If You’re Looking To Plan The Wedding Of A Lifetime, Your Search Ends With Punit Jasuja
You have a ring on your finger…now what? Putting together what is supposed to be the biggest day of your life can certainly be overwhelming, unless you have the right person guiding you through it all. Cue, Punit Jasuja. The mastermind behind the buzzworthy wedding bashes of the Jindal family, the royal family of Khimsar, and Trishya Screwvala and Suhail Chandhok’s elegant events, is a force to be reckoned with. Charismatic and witty, he got started in the industry simply because of his sheer love for parties. “I was just really good at hosting, so people began asking me to help them!” he tells me.
His business is the sum of three parts: there’s interiors (designing restaurants, homes, salons and hotels), a decor store called Second Floor Studio in New Delhi (soon to launch in Mumbai too) and event management (they recently created the set for Tarun Tahiliani’s couture show). The combination of these areas of expertise, along with his experience in food and hospitality, makes Jasuja the undisputed wedding master. So, obviously, a bride-to-be like me jumped at the opportunity to speak to the entrepreneur as he travelled between New York, Delhi and Mumbai, during the busiest time of the year.
“A good wedding planner is somebody who has an eye for the bigger picture, is good at multitasking, and can handle stress. I’m also constantly keeping up with everything new that’s happening with hotels, restaurants, fashion and lifestyle. It’s important to observe how people are gravitating towards certain spaces and reacting to certain experiences, in order to come up with ideas that will keep things fresh and current.”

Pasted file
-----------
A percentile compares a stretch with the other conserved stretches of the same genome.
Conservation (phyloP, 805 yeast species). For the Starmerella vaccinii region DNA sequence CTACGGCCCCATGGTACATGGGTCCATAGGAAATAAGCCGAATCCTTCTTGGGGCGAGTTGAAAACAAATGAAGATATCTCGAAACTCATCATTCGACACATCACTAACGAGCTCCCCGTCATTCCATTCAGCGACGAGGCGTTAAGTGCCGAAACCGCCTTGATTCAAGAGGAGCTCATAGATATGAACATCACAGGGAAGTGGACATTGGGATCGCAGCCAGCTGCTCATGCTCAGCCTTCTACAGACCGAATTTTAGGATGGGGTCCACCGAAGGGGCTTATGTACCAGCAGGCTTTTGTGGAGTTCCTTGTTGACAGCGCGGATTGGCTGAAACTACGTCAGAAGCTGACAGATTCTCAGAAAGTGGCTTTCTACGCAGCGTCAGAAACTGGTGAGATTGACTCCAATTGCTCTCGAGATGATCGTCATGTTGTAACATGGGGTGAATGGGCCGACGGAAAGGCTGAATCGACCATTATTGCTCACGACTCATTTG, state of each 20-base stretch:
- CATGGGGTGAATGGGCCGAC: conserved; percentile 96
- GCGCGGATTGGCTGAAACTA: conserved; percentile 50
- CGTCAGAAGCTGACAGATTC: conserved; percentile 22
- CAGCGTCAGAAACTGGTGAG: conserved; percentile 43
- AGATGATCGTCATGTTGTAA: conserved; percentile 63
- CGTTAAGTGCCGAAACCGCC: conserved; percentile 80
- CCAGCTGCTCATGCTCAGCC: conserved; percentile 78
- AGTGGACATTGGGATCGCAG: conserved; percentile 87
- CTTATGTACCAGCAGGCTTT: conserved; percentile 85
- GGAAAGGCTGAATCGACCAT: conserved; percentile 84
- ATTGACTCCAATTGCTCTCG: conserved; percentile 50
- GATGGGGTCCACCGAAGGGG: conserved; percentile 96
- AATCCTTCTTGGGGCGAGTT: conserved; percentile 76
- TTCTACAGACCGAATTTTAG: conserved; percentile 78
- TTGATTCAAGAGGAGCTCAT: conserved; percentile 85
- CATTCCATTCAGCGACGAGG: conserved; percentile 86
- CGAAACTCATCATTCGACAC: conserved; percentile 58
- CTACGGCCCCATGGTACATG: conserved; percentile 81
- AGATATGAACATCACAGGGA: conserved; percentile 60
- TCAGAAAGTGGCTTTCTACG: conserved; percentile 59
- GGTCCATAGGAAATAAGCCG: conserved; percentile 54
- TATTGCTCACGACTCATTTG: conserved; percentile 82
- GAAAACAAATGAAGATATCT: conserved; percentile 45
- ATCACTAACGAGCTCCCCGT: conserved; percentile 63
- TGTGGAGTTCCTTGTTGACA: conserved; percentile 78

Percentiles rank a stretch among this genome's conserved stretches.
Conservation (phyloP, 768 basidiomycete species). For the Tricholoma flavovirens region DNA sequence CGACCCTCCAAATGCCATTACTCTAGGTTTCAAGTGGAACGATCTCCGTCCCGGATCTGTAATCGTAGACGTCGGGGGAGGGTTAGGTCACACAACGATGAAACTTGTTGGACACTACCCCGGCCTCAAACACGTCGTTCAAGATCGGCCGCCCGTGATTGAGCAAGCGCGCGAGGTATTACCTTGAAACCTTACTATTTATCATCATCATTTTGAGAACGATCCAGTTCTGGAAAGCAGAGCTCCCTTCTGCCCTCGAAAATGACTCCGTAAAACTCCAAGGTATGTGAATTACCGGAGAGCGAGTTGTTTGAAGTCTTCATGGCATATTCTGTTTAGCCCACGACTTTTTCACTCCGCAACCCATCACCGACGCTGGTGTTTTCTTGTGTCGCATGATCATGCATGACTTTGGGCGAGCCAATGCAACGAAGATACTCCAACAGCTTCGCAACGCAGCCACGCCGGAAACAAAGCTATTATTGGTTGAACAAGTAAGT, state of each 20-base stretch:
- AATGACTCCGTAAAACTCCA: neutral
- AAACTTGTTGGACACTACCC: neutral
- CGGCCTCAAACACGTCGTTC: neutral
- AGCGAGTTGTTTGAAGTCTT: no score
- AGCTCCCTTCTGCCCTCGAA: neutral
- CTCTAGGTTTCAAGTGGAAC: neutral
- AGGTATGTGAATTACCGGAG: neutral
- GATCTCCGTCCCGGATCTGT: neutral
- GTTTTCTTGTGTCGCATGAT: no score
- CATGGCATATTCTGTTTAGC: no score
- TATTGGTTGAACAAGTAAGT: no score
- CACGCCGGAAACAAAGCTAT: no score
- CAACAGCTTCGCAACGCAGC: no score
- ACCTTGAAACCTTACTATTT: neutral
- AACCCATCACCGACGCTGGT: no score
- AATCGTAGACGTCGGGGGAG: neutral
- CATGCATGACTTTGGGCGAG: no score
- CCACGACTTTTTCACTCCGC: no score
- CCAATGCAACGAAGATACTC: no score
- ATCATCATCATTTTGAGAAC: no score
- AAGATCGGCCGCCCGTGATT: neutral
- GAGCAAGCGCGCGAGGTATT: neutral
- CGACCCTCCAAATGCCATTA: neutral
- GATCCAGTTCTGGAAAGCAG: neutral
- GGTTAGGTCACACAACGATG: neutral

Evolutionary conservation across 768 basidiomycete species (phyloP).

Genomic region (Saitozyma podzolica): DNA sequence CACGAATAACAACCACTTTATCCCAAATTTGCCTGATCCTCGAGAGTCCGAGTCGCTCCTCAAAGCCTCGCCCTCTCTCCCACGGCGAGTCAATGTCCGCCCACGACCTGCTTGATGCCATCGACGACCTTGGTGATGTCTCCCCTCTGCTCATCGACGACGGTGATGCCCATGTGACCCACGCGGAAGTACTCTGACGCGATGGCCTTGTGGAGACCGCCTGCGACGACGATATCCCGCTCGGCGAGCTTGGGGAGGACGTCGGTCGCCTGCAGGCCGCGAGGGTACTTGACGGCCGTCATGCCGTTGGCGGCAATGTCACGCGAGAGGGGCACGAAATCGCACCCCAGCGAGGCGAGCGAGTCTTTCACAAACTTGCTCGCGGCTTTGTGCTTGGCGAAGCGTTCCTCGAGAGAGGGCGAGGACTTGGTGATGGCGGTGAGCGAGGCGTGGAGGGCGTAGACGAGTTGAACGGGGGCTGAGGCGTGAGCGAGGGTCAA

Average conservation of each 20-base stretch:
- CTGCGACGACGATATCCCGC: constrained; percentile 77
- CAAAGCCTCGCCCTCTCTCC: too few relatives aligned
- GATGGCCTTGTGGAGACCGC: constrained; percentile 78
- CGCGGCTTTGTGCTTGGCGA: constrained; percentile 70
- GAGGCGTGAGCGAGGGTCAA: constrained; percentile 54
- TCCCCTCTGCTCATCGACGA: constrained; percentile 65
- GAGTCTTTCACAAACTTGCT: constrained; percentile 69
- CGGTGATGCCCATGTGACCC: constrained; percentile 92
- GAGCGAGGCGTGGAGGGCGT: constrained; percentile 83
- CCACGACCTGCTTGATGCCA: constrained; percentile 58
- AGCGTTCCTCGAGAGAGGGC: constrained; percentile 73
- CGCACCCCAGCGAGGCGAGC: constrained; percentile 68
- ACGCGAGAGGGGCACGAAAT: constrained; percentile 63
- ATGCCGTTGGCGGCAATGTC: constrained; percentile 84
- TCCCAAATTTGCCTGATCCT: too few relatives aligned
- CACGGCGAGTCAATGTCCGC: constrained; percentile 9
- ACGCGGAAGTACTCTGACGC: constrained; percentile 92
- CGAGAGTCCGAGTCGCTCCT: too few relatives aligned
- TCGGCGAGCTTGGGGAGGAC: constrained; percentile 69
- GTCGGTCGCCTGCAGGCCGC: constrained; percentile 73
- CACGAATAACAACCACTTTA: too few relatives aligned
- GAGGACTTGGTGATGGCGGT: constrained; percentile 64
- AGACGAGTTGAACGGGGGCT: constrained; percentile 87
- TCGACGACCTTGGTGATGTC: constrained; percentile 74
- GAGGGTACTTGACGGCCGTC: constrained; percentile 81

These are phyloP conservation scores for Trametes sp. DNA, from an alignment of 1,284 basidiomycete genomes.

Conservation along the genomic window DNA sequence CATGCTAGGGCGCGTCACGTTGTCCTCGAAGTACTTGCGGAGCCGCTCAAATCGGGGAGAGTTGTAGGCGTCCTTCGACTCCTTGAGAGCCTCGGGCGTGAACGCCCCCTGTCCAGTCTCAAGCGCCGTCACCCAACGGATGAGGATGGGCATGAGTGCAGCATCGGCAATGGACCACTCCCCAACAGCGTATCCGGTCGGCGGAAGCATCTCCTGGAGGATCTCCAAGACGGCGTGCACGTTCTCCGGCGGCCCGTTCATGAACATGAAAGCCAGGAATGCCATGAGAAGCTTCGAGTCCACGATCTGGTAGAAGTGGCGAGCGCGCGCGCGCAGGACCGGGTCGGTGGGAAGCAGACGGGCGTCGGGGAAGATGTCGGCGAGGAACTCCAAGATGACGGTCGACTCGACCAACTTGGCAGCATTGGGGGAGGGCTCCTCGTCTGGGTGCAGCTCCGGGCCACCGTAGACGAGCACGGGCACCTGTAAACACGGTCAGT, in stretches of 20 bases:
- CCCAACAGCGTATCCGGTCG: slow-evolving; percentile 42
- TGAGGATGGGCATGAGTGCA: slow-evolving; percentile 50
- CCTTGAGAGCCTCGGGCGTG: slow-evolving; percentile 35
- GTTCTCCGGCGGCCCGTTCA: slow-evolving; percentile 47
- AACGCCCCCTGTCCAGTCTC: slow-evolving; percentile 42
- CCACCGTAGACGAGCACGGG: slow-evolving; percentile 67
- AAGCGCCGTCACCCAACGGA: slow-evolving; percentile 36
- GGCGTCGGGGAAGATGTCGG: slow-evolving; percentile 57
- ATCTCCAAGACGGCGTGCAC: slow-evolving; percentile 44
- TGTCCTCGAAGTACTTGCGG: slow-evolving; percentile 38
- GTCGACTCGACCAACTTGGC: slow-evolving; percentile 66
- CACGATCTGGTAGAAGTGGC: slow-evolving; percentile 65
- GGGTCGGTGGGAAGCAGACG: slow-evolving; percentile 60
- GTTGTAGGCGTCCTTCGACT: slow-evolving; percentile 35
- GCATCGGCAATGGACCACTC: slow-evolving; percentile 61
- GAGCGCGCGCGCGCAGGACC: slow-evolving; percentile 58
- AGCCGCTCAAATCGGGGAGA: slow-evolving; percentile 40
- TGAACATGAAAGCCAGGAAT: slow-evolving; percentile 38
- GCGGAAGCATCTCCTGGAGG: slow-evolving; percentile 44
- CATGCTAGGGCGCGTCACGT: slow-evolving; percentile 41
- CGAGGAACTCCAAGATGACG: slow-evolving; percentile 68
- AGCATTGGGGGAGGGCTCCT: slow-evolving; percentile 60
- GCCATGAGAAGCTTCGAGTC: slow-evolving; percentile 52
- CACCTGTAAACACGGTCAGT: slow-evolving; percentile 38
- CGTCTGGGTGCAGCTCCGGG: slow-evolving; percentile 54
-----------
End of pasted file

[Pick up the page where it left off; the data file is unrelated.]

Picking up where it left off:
“The key word these days is ‘natural’. Greens and white are also very in.”
“It’s a beautiful thing to constantly be surrounded by love and people who are celebrating such a monumental time in their lives. On the other hand, because it’s such an emotional time, everyone tends to be more sensitive, so it’s important to know how to deal with situations compassionately.”
“One of the big changes happening is that brides and grooms are getting much more involved, so the whole process of decision-making, in turn, is evolving. Parents are more conscientious and encouraging about what their children want, and couples want to be as hands-on as possible, which just gives everything so much more character.”
“The most interesting request I’ve received is: ‘We want a bar, but we don’t want the bar to be present’. And I said ‘absolutely not’, because if we’re going to serve alcohol to your guests, we can’t be hiding it and making them feel as if they’re doing something wrong. They have to feel welcome, relaxed and like they belong there.”
“Couples need to be careful about letting a single obsession turn into a big deal. For example, you may absolutely love pizza, but it may not be something that would work at your wedding. Nobody is going to care if you don’t serve it, so don’t get caught up in something so insignificant that you forget about what’s really important.”
“People in Delhi are two bangles away from looking like Christmas trees. Less is always, always more. Practise restraint with decor because people are already dressed up. It’s very easy to just put stuff everywhere, but it’s an art to find a balance and know when to edit. Don’t send a Mahabharata-inspired card and then have a French-style wedding. Make sure there’s some sort of connectivity. Maintain a good relationship with your wedding planner or designer. Meet them in person; don’t just hire someone and say, ‘Do this!’ And, lastly, be realistic about budgets — weddings cost money.”
“This career has taught me patience, for sure. Because at times, something may not seem so important to me in the grand scheme of things but, at that very moment, it’s extremely important. Even the smallest of requests has to be treated as top priority, always. That big day is wrapped up in a bubble of emotions, desires and expectations, and that package comes with many more people than just the bride and groom.”
“Very often today, you can’t tell the difference between a 50th birthday party and a wedding. The key to the perfect celebration is personality, and I think a bit more attention is being paid to it now. Earlier, people just wanted to be ‘unique’ without really caring about what that meant…just something, anything, to be different from everyone else. But today, it’s about creating something that’s special; a day that is, above all, meaningful to them. Tell people your story.”
“Plan as much as you want or can, go over every selection and double-check every detail, but when it comes to the final day: let go. I say this to every couple I work with…if you are happy, the family is happy and if the family is happy, so are the guests.”